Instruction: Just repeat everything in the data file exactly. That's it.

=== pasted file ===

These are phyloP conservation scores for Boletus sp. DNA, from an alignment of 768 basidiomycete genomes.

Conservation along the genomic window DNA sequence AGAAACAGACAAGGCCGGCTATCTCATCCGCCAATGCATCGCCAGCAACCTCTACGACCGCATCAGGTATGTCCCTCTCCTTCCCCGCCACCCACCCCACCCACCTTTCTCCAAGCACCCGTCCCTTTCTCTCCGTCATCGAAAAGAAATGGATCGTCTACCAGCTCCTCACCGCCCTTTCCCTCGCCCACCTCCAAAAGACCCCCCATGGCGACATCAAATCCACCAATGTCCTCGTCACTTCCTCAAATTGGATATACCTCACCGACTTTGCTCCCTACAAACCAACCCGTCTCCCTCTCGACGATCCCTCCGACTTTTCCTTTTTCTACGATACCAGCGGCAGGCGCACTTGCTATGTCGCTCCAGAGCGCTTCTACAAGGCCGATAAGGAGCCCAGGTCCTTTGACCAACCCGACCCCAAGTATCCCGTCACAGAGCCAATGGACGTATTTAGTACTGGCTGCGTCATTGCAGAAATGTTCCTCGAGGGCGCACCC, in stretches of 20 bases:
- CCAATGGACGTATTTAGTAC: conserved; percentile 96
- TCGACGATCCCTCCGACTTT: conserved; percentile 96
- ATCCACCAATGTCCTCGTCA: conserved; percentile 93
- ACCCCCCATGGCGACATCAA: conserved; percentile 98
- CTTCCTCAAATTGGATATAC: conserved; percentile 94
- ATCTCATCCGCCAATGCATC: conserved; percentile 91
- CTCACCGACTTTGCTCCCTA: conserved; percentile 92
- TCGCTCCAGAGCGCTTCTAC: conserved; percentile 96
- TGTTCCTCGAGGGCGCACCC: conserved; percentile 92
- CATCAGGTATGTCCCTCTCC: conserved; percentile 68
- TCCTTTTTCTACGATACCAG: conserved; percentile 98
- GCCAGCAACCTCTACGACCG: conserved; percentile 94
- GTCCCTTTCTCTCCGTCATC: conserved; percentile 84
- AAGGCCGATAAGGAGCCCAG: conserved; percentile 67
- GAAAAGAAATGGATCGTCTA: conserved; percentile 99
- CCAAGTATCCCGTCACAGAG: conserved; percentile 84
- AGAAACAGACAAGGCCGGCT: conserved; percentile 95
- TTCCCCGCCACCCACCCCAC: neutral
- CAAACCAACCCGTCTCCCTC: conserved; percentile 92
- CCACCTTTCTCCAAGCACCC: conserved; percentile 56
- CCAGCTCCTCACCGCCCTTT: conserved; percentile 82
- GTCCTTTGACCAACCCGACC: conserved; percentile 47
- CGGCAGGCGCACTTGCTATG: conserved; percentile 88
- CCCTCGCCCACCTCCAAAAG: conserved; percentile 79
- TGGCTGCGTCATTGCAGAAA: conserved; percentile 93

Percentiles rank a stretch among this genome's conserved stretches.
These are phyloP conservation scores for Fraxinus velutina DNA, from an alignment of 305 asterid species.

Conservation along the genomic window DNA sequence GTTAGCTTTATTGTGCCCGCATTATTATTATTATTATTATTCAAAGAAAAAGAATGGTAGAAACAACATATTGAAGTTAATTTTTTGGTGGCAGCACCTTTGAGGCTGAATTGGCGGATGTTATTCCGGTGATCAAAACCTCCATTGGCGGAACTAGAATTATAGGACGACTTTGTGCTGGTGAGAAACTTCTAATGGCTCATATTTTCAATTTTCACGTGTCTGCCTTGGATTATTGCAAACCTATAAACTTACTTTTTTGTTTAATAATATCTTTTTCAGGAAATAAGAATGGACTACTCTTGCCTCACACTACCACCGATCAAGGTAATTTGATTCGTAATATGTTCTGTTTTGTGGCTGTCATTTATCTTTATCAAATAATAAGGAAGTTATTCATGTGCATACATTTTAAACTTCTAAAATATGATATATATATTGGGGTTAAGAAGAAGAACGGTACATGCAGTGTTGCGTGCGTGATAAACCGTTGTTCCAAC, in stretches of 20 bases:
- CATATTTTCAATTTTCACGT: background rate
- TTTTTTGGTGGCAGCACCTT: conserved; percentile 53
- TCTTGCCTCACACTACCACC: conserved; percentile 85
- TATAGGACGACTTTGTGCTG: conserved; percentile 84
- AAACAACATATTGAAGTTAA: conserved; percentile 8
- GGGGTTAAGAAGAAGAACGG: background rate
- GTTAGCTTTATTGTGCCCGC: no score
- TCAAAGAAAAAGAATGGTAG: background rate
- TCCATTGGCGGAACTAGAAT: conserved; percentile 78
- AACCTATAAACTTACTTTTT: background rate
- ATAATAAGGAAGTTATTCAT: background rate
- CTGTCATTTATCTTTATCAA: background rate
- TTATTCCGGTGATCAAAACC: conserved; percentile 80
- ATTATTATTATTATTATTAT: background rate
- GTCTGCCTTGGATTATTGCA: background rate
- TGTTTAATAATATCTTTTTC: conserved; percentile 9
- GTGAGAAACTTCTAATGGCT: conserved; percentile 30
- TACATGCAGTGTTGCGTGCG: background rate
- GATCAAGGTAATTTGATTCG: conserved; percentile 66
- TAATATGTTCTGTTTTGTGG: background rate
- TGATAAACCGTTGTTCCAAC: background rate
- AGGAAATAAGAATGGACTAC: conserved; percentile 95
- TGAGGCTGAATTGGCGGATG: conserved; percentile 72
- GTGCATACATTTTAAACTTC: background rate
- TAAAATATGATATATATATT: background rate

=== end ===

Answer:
These are phyloP conservation scores for Boletus sp. DNA, from an alignment of 768 basidiomycete genomes.

Conservation along the genomic window DNA sequence AGAAACAGACAAGGCCGGCTATCTCATCCGCCAATGCATCGCCAGCAACCTCTACGACCGCATCAGGTATGTCCCTCTCCTTCCCCGCCACCCACCCCACCCACCTTTCTCCAAGCACCCGTCCCTTTCTCTCCGTCATCGAAAAGAAATGGATCGTCTACCAGCTCCTCACCGCCCTTTCCCTCGCCCACCTCCAAAAGACCCCCCATGGCGACATCAAATCCACCAATGTCCTCGTCACTTCCTCAAATTGGATATACCTCACCGACTTTGCTCCCTACAAACCAACCCGTCTCCCTCTCGACGATCCCTCCGACTTTTCCTTTTTCTACGATACCAGCGGCAGGCGCACTTGCTATGTCGCTCCAGAGCGCTTCTACAAGGCCGATAAGGAGCCCAGGTCCTTTGACCAACCCGACCCCAAGTATCCCGTCACAGAGCCAATGGACGTATTTAGTACTGGCTGCGTCATTGCAGAAATGTTCCTCGAGGGCGCACCC, in stretches of 20 bases:
- CCAATGGACGTATTTAGTAC: conserved; percentile 96
- TCGACGATCCCTCCGACTTT: conserved; percentile 96
- ATCCACCAATGTCCTCGTCA: conserved; percentile 93
- ACCCCCCATGGCGACATCAA: conserved; percentile 98
- CTTCCTCAAATTGGATATAC: conserved; percentile 94
- ATCTCATCCGCCAATGCATC: conserved; percentile 91
- CTCACCGACTTTGCTCCCTA: conserved; percentile 92
- TCGCTCCAGAGCGCTTCTAC: conserved; percentile 96
- TGTTCCTCGAGGGCGCACCC: conserved; percentile 92
- CATCAGGTATGTCCCTCTCC: conserved; percentile 68
- TCCTTTTTCTACGATACCAG: conserved; percentile 98
- GCCAGCAACCTCTACGACCG: conserved; percentile 94
- GTCCCTTTCTCTCCGTCATC: conserved; percentile 84
- AAGGCCGATAAGGAGCCCAG: conserved; percentile 67
- GAAAAGAAATGGATCGTCTA: conserved; percentile 99
- CCAAGTATCCCGTCACAGAG: conserved; percentile 84
- AGAAACAGACAAGGCCGGCT: conserved; percentile 95
- TTCCCCGCCACCCACCCCAC: neutral
- CAAACCAACCCGTCTCCCTC: conserved; percentile 92
- CCACCTTTCTCCAAGCACCC: conserved; percentile 56
- CCAGCTCCTCACCGCCCTTT: conserved; percentile 82
- GTCCTTTGACCAACCCGACC: conserved; percentile 47
- CGGCAGGCGCACTTGCTATG: conserved; percentile 88
- CCCTCGCCCACCTCCAAAAG: conserved; percentile 79
- TGGCTGCGTCATTGCAGAAA: conserved; percentile 93

Percentiles rank a stretch among this genome's conserved stretches.
These are phyloP conservation scores for Fraxinus velutina DNA, from an alignment of 305 asterid species.

Conservation along the genomic window DNA sequence GTTAGCTTTATTGTGCCCGCATTATTATTATTATTATTATTCAAAGAAAAAGAATGGTAGAAACAACATATTGAAGTTAATTTTTTGGTGGCAGCACCTTTGAGGCTGAATTGGCGGATGTTATTCCGGTGATCAAAACCTCCATTGGCGGAACTAGAATTATAGGACGACTTTGTGCTGGTGAGAAACTTCTAATGGCTCATATTTTCAATTTTCACGTGTCTGCCTTGGATTATTGCAAACCTATAAACTTACTTTTTTGTTTAATAATATCTTTTTCAGGAAATAAGAATGGACTACTCTTGCCTCACACTACCACCGATCAAGGTAATTTGATTCGTAATATGTTCTGTTTTGTGGCTGTCATTTATCTTTATCAAATAATAAGGAAGTTATTCATGTGCATACATTTTAAACTTCTAAAATATGATATATATATTGGGGTTAAGAAGAAGAACGGTACATGCAGTGTTGCGTGCGTGATAAACCGTTGTTCCAAC, in stretches of 20 bases:
- CATATTTTCAATTTTCACGT: background rate
- TTTTTTGGTGGCAGCACCTT: conserved; percentile 53
- TCTTGCCTCACACTACCACC: conserved; percentile 85
- TATAGGACGACTTTGTGCTG: conserved; percentile 84
- AAACAACATATTGAAGTTAA: conserved; percentile 8
- GGGGTTAAGAAGAAGAACGG: background rate
- GTTAGCTTTATTGTGCCCGC: no score
- TCAAAGAAAAAGAATGGTAG: background rate
- TCCATTGGCGGAACTAGAAT: conserved; percentile 78
- AACCTATAAACTTACTTTTT: background rate
- ATAATAAGGAAGTTATTCAT: background rate
- CTGTCATTTATCTTTATCAA: background rate
- TTATTCCGGTGATCAAAACC: conserved; percentile 80
- ATTATTATTATTATTATTAT: background rate
- GTCTGCCTTGGATTATTGCA: background rate
- TGTTTAATAATATCTTTTTC: conserved; percentile 9
- GTGAGAAACTTCTAATGGCT: conserved; percentile 30
- TACATGCAGTGTTGCGTGCG: background rate
- GATCAAGGTAATTTGATTCG: conserved; percentile 66
- TAATATGTTCTGTTTTGTGG: background rate
- TGATAAACCGTTGTTCCAAC: background rate
- AGGAAATAAGAATGGACTAC: conserved; percentile 95
- TGAGGCTGAATTGGCGGATG: conserved; percentile 72
- GTGCATACATTTTAAACTTC: background rate
- TAAAATATGATATATATATT: background rate